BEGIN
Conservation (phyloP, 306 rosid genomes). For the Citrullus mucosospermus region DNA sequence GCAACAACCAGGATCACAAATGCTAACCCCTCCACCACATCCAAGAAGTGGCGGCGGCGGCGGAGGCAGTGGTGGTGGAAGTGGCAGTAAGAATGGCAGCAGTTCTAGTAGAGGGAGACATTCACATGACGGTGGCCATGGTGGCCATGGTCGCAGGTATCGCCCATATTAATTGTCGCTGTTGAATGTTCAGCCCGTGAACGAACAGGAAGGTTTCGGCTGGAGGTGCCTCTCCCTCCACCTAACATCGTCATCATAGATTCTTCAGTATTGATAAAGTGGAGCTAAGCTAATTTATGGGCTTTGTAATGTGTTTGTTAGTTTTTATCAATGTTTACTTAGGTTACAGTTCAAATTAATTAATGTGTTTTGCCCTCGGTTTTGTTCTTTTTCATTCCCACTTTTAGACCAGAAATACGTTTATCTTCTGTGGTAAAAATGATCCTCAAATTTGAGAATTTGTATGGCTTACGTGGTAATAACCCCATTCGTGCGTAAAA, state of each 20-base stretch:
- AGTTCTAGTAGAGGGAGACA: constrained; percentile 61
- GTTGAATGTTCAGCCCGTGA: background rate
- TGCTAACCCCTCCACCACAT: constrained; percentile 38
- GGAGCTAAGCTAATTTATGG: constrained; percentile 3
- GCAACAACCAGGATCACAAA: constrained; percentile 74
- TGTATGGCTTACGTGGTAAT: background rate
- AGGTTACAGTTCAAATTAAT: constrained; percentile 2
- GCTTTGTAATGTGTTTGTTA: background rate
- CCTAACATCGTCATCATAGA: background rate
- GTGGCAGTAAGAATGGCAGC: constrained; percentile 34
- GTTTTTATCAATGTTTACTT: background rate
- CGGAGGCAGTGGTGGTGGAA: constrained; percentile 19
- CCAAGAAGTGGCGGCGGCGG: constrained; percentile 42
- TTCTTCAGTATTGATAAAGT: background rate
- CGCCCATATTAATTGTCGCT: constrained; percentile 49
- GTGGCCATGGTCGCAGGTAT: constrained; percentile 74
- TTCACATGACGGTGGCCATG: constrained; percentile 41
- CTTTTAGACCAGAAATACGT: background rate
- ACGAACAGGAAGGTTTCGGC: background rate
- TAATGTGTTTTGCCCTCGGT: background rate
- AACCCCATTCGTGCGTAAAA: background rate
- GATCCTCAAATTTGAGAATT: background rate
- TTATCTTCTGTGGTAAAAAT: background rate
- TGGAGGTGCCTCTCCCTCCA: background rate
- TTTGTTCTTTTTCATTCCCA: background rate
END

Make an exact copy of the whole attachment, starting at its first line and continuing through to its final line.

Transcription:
Conservation (phyloP, 306 rosid genomes). For the Citrullus mucosospermus region DNA sequence GCAACAACCAGGATCACAAATGCTAACCCCTCCACCACATCCAAGAAGTGGCGGCGGCGGCGGAGGCAGTGGTGGTGGAAGTGGCAGTAAGAATGGCAGCAGTTCTAGTAGAGGGAGACATTCACATGACGGTGGCCATGGTGGCCATGGTCGCAGGTATCGCCCATATTAATTGTCGCTGTTGAATGTTCAGCCCGTGAACGAACAGGAAGGTTTCGGCTGGAGGTGCCTCTCCCTCCACCTAACATCGTCATCATAGATTCTTCAGTATTGATAAAGTGGAGCTAAGCTAATTTATGGGCTTTGTAATGTGTTTGTTAGTTTTTATCAATGTTTACTTAGGTTACAGTTCAAATTAATTAATGTGTTTTGCCCTCGGTTTTGTTCTTTTTCATTCCCACTTTTAGACCAGAAATACGTTTATCTTCTGTGGTAAAAATGATCCTCAAATTTGAGAATTTGTATGGCTTACGTGGTAATAACCCCATTCGTGCGTAAAA, state of each 20-base stretch:
- AGTTCTAGTAGAGGGAGACA: constrained; percentile 61
- GTTGAATGTTCAGCCCGTGA: background rate
- TGCTAACCCCTCCACCACAT: constrained; percentile 38
- GGAGCTAAGCTAATTTATGG: constrained; percentile 3
- GCAACAACCAGGATCACAAA: constrained; percentile 74
- TGTATGGCTTACGTGGTAAT: background rate
- AGGTTACAGTTCAAATTAAT: constrained; percentile 2
- GCTTTGTAATGTGTTTGTTA: background rate
- CCTAACATCGTCATCATAGA: background rate
- GTGGCAGTAAGAATGGCAGC: constrained; percentile 34
- GTTTTTATCAATGTTTACTT: background rate
- CGGAGGCAGTGGTGGTGGAA: constrained; percentile 19
- CCAAGAAGTGGCGGCGGCGG: constrained; percentile 42
- TTCTTCAGTATTGATAAAGT: background rate
- CGCCCATATTAATTGTCGCT: constrained; percentile 49
- GTGGCCATGGTCGCAGGTAT: constrained; percentile 74
- TTCACATGACGGTGGCCATG: constrained; percentile 41
- CTTTTAGACCAGAAATACGT: background rate
- ACGAACAGGAAGGTTTCGGC: background rate
- TAATGTGTTTTGCCCTCGGT: background rate
- AACCCCATTCGTGCGTAAAA: background rate
- GATCCTCAAATTTGAGAATT: background rate
- TTATCTTCTGTGGTAAAAAT: background rate
- TGGAGGTGCCTCTCCCTCCA: background rate
- TTTGTTCTTTTTCATTCCCA: background rate